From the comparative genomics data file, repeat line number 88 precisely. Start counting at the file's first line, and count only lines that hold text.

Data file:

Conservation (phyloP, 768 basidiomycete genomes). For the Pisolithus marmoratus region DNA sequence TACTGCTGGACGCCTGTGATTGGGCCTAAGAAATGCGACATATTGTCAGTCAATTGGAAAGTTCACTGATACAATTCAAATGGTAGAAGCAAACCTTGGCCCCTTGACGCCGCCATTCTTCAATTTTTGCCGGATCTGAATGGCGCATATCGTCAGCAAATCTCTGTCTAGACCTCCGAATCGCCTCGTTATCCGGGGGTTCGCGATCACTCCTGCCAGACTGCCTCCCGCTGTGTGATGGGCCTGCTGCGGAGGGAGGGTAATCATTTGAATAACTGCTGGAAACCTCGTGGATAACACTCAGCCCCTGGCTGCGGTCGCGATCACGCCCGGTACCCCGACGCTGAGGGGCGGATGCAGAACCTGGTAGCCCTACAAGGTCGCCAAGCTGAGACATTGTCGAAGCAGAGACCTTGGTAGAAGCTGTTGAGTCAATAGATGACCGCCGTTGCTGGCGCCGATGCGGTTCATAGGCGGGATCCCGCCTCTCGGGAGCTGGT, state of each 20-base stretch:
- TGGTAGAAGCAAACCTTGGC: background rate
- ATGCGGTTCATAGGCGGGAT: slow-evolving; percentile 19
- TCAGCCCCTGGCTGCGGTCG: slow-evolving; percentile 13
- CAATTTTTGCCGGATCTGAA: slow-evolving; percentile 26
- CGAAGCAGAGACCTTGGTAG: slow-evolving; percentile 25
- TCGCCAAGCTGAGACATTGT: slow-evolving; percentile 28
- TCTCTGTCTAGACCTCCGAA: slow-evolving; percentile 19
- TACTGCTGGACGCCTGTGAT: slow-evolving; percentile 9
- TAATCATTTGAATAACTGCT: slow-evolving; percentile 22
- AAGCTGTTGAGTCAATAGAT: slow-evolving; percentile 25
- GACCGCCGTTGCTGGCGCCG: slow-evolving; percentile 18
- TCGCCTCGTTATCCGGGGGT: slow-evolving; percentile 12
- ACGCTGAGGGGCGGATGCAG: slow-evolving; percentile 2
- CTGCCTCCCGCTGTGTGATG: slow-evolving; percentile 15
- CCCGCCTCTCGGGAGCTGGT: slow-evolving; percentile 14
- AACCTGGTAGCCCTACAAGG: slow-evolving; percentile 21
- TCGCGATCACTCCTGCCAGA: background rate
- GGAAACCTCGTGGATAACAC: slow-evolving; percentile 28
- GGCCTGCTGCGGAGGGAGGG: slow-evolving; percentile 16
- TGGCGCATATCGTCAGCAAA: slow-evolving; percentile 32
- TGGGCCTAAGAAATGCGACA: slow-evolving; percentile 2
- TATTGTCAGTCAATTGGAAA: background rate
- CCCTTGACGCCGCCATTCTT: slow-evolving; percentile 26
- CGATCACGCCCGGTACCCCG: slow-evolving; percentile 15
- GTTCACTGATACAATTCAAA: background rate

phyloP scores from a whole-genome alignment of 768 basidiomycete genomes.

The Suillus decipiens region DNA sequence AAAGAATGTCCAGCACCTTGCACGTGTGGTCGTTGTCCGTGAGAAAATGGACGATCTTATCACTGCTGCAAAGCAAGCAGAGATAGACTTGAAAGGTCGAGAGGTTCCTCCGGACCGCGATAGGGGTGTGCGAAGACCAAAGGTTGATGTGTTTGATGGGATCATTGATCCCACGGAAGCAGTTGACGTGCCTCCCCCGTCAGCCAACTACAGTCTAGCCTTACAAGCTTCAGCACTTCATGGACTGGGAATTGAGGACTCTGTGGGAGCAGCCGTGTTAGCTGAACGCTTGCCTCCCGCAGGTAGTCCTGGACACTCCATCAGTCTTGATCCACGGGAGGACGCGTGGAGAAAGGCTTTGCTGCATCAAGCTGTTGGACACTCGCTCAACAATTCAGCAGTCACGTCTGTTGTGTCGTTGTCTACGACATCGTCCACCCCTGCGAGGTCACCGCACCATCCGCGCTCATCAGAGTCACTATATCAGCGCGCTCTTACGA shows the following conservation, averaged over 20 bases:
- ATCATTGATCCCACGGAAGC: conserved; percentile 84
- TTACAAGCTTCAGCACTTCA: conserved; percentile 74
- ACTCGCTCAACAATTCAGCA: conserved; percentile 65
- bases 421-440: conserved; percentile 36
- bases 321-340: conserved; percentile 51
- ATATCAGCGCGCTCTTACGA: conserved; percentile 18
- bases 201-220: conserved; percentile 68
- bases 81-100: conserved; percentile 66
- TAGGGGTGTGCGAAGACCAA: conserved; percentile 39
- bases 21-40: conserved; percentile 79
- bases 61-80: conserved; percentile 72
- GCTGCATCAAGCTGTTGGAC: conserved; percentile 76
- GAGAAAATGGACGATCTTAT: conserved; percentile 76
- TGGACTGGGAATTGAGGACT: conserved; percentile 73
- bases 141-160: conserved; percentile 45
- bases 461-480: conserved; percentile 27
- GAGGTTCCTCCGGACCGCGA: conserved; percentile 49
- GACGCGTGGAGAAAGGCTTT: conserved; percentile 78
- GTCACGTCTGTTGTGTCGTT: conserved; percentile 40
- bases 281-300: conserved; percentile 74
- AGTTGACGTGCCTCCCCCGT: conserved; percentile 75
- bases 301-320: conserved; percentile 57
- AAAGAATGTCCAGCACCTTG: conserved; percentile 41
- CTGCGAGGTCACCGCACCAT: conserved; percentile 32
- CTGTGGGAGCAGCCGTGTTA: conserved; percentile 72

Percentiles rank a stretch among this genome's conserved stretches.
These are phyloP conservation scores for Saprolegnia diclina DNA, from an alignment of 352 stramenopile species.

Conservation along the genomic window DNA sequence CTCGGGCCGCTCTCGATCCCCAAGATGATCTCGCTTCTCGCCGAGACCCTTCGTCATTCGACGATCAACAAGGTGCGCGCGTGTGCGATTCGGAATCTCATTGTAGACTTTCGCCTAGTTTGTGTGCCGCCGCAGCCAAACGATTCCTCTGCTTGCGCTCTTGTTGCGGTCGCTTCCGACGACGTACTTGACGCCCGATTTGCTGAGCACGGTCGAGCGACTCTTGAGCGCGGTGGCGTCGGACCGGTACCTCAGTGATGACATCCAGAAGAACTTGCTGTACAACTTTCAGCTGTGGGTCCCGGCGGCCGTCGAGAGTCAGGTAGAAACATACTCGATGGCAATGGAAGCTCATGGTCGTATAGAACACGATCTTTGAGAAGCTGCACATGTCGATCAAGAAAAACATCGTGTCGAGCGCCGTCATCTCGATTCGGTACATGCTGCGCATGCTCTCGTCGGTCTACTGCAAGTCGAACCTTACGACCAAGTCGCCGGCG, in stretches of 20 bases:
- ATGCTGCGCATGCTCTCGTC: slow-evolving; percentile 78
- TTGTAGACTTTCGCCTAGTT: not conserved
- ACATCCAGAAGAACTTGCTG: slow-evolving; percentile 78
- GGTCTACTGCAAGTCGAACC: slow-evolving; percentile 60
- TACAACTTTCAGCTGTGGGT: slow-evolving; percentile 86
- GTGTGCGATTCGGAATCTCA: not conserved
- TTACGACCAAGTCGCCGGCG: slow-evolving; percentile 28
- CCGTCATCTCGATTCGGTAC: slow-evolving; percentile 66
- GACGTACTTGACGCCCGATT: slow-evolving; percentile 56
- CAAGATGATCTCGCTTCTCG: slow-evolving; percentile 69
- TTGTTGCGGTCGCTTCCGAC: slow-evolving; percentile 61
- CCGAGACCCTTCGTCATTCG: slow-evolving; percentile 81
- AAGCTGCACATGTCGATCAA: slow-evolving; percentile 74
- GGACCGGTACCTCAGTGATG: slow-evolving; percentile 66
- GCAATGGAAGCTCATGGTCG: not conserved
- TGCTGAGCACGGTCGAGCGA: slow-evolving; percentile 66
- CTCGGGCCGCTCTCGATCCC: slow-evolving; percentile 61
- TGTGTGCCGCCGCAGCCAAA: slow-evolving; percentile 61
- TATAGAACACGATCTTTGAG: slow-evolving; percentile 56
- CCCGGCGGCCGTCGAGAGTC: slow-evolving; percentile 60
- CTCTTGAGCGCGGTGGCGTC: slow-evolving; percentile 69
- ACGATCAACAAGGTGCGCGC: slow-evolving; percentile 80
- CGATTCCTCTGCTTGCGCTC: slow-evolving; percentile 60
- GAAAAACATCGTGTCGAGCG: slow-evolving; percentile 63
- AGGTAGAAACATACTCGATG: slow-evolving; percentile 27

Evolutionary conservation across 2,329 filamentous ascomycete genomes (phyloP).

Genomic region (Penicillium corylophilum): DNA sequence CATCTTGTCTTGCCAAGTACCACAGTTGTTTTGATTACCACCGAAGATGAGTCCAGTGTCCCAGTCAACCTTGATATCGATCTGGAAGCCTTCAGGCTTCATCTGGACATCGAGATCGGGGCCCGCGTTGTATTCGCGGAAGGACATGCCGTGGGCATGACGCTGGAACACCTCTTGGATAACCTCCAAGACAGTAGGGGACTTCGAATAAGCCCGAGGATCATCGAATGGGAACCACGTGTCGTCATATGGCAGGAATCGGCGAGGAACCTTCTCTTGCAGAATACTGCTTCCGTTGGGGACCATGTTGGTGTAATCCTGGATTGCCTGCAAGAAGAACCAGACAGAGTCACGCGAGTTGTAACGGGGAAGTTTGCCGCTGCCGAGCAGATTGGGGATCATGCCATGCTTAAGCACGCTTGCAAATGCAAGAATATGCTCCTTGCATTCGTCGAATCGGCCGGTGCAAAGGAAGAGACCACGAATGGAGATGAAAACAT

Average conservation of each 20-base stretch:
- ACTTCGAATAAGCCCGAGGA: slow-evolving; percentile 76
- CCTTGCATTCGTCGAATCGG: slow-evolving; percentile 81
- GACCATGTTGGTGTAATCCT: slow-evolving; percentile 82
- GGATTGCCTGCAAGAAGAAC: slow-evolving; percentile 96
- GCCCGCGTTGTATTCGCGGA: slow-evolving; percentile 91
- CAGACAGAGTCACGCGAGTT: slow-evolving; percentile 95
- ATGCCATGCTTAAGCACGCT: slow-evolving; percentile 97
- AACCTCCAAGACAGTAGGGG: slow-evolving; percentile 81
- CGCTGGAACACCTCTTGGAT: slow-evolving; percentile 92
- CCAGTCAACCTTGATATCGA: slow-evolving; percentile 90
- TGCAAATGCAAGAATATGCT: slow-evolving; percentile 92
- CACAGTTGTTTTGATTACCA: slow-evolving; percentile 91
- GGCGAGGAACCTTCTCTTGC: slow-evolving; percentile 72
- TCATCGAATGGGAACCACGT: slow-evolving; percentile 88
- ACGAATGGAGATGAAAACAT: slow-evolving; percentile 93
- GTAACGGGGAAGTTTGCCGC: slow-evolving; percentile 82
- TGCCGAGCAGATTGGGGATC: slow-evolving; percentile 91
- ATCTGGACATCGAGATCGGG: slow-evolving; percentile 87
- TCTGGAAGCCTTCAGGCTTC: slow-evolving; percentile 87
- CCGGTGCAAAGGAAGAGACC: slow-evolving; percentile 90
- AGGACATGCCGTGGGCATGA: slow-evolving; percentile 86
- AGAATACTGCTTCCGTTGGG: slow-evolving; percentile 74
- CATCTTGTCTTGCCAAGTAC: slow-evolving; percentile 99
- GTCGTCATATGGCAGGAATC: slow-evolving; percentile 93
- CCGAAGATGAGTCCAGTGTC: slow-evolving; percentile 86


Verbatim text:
- GGATTGCCTGCAAGAAGAAC: slow-evolving; percentile 96